After refueling our energy levels and refilling our water bottles, we again resumed our trek at around 12 noon. Our next goal was to reach the Mantap (3-4 km from Bhattara Mane). With absolutely no forest cover and completely exposed to sun, we knew that the trek would only get tougher and tougher but the frequent cloud cover and the breeze just helped us.Meanwhile, we saw a cow killed by some wild animal and the kill was quite fresh. We were a little scared but then we had to make a move. After a certain distance, we split into groups but not separated by a huge distance. We were in constant touch with each other. Somewhere midway between Bhattara Mane and Mantap, we took breaks so that everyone was in a condition to go ahead with steeper challenges ahead.We continued, and by the time we reached the Mantap, it was 2:00 P.M. Some of us took the much needed rest here and Sam, Robin 2 and myself tried some weird rock climbing here only ending with Robin bleeding.
We decided to move forward, hoping that we would reach the peak before dusk. The stretch after Mantap wasn’t as strenuous as the one prior, but we weren’t sure how far the peak was. One of the drawbacks of this trek is that, you don’t get to see the peak until the last mile and you realize that the three mountaineering rules are actually true ;)
"It's always further than it looks.
It's always taller than it looks.
And it's always harder than it looks."
The trek from Mantap to false peak and from the false peak to Shesh Parvat was covered by me in no time. Sahil was catching up fast with me and we waited for the rest of the team and we finally re-united at the Parvat where the mist and the breeze had a soothing effect on all our tiredness. Finally we felt so delighted to have reached an inch closer to the top (KP). We carried forward our run through the densest of the jungles filled with wild animals, scared at first but once we were out of the jungle we had another tough task ahead, climbing a wall at least 50-60 degree in slope. It was tiring, would be an understatement, my legs felt cramps but Robin 2 and Sam just whistled past the rock and once we crossed the giant rock we could see Kumara Parvata right in front of us. What a feeling! the sense of accomplishment and satisfaction, nothing can beat that....Super Awesome feeling :) Clicked a few pictures :) There was dense cloud cover and mist blowing at the KP. We had to cross the jungle while climbing down, so we decided to leave around 4 P.M. The jungle was familiar this time around, crossed it with ease, stopped for some time more at Shesha Parvata, now that we were away from the jungle we took some fast steps and decided to go in dfferent groups based on the pace of trekkers and finally by 6 P.M we were back at Bhattare Mane where we had to stay for the night. We were tired, ankles and soles paining but the inner soul was joyous. We had conquered the KP :)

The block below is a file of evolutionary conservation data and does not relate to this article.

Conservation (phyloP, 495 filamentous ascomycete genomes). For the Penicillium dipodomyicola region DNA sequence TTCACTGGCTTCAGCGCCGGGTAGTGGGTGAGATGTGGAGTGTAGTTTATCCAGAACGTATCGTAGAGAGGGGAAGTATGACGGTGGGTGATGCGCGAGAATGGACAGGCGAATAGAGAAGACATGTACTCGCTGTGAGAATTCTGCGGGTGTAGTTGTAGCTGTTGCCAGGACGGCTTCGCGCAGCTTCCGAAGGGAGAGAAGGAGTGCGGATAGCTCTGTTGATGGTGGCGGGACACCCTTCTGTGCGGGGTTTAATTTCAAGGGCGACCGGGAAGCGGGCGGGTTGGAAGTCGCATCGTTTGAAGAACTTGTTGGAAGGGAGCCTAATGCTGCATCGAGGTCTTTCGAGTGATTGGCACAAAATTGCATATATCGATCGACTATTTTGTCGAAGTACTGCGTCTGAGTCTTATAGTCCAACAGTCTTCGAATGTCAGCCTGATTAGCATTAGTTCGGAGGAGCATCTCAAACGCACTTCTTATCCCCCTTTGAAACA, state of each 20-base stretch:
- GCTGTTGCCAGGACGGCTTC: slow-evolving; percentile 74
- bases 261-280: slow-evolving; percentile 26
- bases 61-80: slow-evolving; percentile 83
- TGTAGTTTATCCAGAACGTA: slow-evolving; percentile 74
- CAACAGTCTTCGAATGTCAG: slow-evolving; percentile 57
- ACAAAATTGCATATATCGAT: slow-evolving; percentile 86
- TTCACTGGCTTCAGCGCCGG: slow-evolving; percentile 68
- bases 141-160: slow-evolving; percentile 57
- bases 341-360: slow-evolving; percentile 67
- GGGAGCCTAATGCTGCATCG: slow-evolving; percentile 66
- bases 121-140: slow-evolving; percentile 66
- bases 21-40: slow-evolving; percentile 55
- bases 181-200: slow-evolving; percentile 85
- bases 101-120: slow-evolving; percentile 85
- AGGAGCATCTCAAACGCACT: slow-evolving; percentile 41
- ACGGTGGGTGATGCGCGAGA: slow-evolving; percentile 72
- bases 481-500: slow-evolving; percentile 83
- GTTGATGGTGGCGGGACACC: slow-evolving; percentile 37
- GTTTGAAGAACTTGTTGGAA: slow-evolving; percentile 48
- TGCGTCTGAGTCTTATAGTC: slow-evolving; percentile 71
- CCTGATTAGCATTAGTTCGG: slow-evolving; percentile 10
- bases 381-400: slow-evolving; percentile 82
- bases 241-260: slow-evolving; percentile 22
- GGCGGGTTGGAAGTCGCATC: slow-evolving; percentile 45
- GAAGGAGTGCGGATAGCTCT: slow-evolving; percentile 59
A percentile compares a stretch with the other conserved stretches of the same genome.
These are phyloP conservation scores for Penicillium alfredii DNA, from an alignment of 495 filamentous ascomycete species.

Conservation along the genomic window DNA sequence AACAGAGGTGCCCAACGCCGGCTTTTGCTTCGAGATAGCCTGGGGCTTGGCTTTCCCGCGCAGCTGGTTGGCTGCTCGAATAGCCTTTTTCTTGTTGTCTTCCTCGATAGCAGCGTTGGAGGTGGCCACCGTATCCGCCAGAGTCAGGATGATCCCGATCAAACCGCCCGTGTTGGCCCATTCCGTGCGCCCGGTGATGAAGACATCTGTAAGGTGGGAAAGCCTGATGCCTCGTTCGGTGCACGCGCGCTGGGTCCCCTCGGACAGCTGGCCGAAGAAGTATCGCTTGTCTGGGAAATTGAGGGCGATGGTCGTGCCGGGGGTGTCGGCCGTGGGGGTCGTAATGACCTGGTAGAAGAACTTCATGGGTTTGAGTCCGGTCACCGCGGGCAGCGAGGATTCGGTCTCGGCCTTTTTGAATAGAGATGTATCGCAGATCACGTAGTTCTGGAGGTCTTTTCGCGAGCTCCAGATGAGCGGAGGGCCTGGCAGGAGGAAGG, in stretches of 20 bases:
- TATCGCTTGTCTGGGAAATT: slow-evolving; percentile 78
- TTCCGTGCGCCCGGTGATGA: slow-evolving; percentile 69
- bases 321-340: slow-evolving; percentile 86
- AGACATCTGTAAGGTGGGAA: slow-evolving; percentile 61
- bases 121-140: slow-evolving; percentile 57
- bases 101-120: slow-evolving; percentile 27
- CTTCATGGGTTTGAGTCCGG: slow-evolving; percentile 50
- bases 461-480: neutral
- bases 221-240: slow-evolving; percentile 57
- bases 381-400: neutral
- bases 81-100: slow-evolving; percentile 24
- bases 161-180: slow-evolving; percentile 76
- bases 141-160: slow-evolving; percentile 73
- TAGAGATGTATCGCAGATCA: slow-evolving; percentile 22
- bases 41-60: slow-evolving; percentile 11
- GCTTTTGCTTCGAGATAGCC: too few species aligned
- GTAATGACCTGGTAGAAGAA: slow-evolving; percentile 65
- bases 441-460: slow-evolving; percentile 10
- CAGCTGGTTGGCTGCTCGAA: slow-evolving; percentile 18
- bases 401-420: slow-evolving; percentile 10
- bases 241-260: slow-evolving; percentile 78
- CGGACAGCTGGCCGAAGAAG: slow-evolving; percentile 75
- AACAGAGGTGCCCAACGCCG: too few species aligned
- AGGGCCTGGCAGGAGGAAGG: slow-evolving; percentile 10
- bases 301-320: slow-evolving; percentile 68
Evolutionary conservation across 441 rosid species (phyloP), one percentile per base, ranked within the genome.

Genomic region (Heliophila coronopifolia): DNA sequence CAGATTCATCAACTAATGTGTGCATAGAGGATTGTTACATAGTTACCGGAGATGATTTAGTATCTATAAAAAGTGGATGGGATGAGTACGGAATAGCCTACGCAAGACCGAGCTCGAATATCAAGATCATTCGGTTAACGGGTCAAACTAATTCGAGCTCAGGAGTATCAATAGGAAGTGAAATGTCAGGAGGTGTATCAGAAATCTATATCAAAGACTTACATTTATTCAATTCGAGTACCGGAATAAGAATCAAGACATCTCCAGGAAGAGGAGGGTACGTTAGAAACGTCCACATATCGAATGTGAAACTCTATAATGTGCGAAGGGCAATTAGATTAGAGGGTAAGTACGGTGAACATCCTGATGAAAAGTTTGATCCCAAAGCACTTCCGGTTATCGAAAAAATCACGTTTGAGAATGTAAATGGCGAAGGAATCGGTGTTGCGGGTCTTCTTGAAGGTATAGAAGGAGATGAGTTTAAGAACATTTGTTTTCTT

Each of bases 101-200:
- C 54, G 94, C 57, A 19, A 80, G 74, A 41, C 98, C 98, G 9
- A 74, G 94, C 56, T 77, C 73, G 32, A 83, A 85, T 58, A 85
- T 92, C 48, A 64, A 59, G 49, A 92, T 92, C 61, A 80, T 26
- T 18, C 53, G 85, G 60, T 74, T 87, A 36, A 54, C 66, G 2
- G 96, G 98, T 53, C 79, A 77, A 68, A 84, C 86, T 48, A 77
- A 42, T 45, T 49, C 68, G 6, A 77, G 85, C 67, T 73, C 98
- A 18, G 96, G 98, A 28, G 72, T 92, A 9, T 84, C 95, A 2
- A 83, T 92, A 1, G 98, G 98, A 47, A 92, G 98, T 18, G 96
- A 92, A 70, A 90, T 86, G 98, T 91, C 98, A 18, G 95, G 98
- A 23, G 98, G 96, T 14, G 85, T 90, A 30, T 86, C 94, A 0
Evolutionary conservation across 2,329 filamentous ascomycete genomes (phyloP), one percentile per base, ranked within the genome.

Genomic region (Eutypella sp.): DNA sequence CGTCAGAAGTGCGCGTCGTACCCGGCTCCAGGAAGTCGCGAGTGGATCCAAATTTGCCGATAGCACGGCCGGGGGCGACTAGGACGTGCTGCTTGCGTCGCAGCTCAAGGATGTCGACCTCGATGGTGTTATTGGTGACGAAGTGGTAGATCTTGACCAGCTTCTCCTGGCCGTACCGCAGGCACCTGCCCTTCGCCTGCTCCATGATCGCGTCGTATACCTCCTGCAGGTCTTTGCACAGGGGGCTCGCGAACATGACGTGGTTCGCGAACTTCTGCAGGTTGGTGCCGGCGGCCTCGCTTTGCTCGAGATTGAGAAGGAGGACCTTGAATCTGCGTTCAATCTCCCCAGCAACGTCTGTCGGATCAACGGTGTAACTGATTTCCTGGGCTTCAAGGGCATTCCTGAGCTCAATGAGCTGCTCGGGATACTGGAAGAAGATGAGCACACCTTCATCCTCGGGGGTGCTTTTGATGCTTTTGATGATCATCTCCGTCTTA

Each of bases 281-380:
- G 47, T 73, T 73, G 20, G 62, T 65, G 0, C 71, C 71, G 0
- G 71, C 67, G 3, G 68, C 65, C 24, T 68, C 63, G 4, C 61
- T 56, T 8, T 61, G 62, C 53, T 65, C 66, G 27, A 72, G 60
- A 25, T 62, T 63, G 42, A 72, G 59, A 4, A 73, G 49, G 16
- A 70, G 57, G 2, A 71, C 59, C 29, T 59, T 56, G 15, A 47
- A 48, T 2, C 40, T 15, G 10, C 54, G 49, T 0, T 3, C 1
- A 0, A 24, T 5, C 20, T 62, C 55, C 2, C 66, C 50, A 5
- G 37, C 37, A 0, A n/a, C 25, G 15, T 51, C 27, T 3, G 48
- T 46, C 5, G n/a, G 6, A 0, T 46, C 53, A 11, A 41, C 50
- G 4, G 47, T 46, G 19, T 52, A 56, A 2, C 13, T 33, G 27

The night was better than we most thought it would be. Played Mafia and had enormous fun and not for a moment did I feel that I was among people whom i hardly knew. Played Dumb-charades thereafter and it was fun primarily due to Robin 2's weird acting and some amazing performances by each of us :)
We had dinner and slept in our sleeping bags. It was just the best of the sleep i had had for a long long time. There were no mosquitoes, no humidity, no cold. Everything was just perfect. Woke up in the morning, freshened up and were ready to climb down from Bhattare Mane to Kukke.
We left around 8:30 A.M and during the trek downward divided into two groups and went at different paces. During the climb down there were wonderful discussions which made the the journey easier. By the time we reached we reach our base camp it was 11:30 and i was dying of hunger. Got into a restaurant and had some poori bhaaji that satisfied the hunger for a while. The drive towards Bangalore couldn't have been better. It started raining and the cool breeze blew away the whole tiredness. Reached home by 8 P.M on Sunday, but the feeling of being able to do this trek was just amazing. It still feels great to have done something like this and I would continue to do such treks in future since someone has truly meant "that time spent on a rock climb isn't subtracted from your life span."
To quote some one: “The civilized man has built a coach, but has lost the use of his feet.”
Make your feet your friend :) \m/